When an email arrives that match the rules, it will automatically go into the dedicated folder - not your inbox.
This is good. It means your inbox remains uncluttered and you can manage your folders later.
Note: You can set up as many folders as you need
This is all good. You’ve reduced the number of emails, and you’ve set up an automatic management.
Now, you need to schedule some time to deal with them.
I’ve talked before about not being distracted from your day to day business, and if you’ve turned off your notifications, then you’ll now need to take stock of what needs to be done.
Block time in your diary to do this. Make it a routine. If there’s nothing there, then carry on.
Maybe you can schedule more than one period a day to go through them, like at 11am, 3pm and 5pm. At these times you can spend time going through any emails and acting on them.
If an email needs an urgent response, either do it straight away, or if it needs more attention, schedule time to do it later. Add it directly to your task list.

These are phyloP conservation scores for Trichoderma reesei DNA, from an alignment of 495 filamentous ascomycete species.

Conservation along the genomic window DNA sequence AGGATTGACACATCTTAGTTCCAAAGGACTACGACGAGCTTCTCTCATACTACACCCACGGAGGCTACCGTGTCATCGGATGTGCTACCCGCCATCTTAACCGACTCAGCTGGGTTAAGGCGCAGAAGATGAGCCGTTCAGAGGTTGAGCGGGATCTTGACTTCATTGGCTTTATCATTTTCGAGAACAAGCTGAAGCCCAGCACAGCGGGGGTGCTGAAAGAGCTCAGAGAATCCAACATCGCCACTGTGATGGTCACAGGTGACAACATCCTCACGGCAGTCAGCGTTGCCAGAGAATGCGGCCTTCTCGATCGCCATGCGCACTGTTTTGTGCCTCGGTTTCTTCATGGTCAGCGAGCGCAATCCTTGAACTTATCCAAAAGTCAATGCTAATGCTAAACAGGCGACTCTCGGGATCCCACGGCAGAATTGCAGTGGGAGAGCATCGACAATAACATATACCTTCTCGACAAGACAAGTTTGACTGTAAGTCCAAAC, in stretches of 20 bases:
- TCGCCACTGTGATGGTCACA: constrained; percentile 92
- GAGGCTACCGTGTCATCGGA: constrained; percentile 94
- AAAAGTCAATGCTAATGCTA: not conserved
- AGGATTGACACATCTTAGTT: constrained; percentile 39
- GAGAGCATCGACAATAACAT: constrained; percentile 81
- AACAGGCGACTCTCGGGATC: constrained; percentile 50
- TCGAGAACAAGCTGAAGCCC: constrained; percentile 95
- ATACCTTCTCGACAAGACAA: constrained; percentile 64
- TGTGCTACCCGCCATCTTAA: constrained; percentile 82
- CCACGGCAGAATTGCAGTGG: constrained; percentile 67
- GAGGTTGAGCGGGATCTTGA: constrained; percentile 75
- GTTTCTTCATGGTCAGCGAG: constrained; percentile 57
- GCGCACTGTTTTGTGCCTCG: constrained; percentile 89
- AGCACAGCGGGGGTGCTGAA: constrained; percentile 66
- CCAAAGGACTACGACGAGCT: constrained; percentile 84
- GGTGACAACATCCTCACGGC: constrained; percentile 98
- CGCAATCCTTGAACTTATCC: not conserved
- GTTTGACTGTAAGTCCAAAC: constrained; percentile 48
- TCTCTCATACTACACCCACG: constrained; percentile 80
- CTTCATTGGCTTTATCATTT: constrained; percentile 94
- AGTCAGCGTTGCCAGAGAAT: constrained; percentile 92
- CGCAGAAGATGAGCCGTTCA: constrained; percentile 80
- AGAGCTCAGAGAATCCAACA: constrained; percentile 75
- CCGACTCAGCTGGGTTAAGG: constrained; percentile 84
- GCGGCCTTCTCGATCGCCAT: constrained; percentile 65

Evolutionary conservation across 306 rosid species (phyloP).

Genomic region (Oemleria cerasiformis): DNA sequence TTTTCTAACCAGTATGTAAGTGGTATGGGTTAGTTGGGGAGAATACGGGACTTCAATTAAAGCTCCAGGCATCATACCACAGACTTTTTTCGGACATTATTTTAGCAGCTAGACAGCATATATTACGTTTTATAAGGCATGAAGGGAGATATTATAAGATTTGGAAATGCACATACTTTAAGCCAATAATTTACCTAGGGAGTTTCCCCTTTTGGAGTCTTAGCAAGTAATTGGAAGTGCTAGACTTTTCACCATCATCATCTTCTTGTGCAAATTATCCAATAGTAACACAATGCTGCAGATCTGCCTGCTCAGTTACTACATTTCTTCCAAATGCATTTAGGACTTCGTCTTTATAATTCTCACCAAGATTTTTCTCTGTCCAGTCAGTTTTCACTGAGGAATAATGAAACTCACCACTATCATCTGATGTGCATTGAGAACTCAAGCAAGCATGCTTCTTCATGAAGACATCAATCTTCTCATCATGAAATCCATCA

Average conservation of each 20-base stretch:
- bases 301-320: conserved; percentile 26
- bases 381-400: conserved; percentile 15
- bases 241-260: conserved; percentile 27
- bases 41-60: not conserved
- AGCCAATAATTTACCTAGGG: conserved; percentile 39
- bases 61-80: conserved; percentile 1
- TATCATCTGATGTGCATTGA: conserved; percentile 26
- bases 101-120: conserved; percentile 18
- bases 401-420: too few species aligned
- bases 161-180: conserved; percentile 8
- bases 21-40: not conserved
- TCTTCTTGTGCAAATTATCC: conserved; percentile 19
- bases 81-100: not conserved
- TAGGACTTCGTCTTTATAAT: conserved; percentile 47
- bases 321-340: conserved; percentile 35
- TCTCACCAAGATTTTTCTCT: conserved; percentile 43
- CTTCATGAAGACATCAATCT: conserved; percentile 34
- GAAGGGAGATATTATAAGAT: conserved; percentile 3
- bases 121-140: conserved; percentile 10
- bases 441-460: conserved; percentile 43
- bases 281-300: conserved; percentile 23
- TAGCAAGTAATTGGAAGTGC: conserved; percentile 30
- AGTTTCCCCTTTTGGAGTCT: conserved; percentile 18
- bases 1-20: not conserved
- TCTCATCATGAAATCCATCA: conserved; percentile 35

I would argue that emails are not time critical. We have instant messaging nowadays - Slack, WhatsApp, Teams etc, all services that could be treated as more urgent than an email.
Of course; you might get a message telling you that you’ve been sent an email.
It’s 5pm, and before you finish for the day, it’s time to check on your emails.
This is quite a straight-forward process. Simply, you need to make a decision.
Firstly, is it urgent? Does it require a response? if so, do it straight away.
But, if you need to consider the response, actually schedule time to do it later then add it to your task list. Some apps integrate with email providers and you can link the email directly. I do that with Spark mail and Todoist. So I can open the email from within Todoist, when it’s time take action.
Remember, the time you put aside for emails is about getting your inbox empty - not spending time responding.